• Further, Singapore continues to see high digital banking penetration amid high smartphone penetration of 82%1 with more than 90% of the population having made digital payments and are digitally savvy.

Government’s push towards a digital economy.

  • The government continues to take the lead in driving digital outcomes, for example PayNow, launched in 2017 as a peer-to-peer funds transfer service that allows retail customers of nine participating banks to send and receive money using only their mobile number or Singapore NRIC or FIN. PayNow Corporate was subsequently launched in 2018 to allow businesses to transfer funds using their Unique Entity Number.
  • In 2018, SGQR, the world’s first unified payment QR code was launched which combines multiple payment QR codes into a single label, supported by a central infrastructure network, co-owned by MAS and Infocomm Media Development Authority (IMDA).

Local banks have sizeable market share and offer diversified services, while actively increasing cost efficiencies.

  • Apart from a mature banking landscape with high banking penetration, the local banks have sizeable market share across S$ deposits, loans and mortgages. In the past decade, the local banks have also continued to build diversified income streams on top of net interest income, with non-interest income now accounting for a substantial portion of the banks’ total income.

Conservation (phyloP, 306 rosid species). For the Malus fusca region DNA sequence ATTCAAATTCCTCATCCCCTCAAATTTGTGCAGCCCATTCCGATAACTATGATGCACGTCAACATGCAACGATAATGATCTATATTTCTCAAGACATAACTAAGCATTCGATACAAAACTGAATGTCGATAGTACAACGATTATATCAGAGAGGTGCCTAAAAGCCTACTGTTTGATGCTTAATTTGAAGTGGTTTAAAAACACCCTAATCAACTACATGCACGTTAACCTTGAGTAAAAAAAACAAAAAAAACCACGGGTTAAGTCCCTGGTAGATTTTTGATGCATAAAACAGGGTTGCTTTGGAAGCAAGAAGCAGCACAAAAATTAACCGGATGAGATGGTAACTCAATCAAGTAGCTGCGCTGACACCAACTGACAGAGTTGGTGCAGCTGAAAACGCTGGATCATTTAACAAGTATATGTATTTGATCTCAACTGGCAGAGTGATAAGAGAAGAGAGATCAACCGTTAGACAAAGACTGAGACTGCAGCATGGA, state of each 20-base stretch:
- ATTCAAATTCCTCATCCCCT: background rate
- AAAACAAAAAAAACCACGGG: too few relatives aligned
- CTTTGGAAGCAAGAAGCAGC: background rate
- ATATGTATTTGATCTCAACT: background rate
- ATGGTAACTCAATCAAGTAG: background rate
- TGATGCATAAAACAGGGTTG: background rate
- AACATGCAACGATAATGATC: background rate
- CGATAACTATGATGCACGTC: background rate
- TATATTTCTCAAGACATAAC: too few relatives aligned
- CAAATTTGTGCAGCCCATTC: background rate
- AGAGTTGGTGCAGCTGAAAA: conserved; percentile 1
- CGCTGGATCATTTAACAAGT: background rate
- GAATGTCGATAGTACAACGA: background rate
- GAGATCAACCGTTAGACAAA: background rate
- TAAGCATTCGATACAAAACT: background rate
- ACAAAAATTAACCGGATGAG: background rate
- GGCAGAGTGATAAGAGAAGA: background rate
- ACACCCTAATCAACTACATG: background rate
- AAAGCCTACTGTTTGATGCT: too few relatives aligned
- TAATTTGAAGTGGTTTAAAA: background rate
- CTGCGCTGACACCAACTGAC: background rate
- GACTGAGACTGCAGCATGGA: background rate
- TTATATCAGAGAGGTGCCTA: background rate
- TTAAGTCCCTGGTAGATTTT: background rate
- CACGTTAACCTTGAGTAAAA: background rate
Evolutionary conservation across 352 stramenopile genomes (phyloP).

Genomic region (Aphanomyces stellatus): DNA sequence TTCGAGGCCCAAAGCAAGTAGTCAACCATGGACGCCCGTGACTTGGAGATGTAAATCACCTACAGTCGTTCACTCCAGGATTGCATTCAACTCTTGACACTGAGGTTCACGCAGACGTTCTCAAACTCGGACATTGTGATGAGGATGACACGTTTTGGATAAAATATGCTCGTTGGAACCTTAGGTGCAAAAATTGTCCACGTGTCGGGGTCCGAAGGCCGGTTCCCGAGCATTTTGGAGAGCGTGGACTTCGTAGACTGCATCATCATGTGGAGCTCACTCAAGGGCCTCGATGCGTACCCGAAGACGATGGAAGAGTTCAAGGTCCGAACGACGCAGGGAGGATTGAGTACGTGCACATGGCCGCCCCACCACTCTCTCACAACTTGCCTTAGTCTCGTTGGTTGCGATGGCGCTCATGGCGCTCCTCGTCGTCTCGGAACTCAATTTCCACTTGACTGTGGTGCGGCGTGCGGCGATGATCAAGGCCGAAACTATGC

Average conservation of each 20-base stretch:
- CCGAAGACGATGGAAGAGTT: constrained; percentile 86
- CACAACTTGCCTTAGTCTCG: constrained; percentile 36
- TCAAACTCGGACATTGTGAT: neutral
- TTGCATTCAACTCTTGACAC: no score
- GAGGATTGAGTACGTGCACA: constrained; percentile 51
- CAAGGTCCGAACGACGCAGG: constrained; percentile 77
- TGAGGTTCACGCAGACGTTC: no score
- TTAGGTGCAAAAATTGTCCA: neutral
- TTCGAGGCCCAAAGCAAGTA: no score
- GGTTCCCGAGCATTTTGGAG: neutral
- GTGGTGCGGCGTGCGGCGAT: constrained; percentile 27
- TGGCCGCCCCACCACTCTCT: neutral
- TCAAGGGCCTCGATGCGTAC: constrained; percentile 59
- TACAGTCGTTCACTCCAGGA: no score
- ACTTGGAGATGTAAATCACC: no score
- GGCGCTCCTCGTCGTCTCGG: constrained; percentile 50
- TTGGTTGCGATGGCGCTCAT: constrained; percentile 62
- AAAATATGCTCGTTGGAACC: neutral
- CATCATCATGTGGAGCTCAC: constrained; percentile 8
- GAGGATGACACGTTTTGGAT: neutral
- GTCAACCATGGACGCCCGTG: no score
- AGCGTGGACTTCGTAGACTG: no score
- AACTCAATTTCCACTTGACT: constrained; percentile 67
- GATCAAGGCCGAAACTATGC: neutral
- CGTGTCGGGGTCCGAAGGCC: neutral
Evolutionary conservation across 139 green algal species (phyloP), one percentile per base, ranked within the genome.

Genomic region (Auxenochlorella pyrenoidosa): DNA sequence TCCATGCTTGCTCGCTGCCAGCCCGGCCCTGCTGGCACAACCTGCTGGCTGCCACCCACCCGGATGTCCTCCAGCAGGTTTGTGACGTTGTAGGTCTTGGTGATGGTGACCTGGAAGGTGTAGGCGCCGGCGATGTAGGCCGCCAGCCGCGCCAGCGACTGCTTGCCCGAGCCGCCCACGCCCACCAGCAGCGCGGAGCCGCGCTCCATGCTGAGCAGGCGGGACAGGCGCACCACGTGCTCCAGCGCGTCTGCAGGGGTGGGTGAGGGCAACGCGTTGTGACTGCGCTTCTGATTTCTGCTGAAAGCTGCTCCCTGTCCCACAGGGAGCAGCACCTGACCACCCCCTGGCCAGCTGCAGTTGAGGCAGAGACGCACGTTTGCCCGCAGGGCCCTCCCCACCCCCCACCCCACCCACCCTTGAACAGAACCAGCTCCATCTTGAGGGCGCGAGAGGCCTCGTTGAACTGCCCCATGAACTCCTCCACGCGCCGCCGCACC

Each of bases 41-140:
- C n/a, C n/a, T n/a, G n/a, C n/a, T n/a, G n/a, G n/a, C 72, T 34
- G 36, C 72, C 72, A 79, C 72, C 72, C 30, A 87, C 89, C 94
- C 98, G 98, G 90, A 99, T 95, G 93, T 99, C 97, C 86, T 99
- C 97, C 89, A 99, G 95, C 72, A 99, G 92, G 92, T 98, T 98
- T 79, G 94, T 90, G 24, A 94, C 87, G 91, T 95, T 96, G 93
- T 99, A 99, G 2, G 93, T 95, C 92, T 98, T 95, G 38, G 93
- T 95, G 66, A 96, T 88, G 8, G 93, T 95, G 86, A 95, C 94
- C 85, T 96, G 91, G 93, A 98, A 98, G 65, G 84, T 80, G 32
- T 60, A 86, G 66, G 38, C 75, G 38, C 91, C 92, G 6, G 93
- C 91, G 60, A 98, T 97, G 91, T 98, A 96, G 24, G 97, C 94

• Local banks have continued to increase their services offerings over the years, which are extremely extensive today, covering banking, credit cards, insurance, loans, investments, brokerage, trade financing, transaction banking, treasury services etc.

Singapore banks have had a headstart in both retail and wholesale banking in a relatively well-banked country.

  • Since starting on their digital transformation journey in 2010, Singapore banks have launched their respective mobile banking apps, fine-tuning and adding more features along the way, alongside other bank app offerings.
  • On the wholesale banking front, the Singapore banks currently offer various business banking platforms and solutions. Since January 2019, Singapore banks have partnered with Enterprise Singapore (ESG) and Infocomm Media Development Authority’s (IMDA) on the Start Digital initiative to help SMEs digitise their businesses, making use of various applications in accounting, payroll/ human resource management, cyber security, digital marketing and transactions in their daily operations.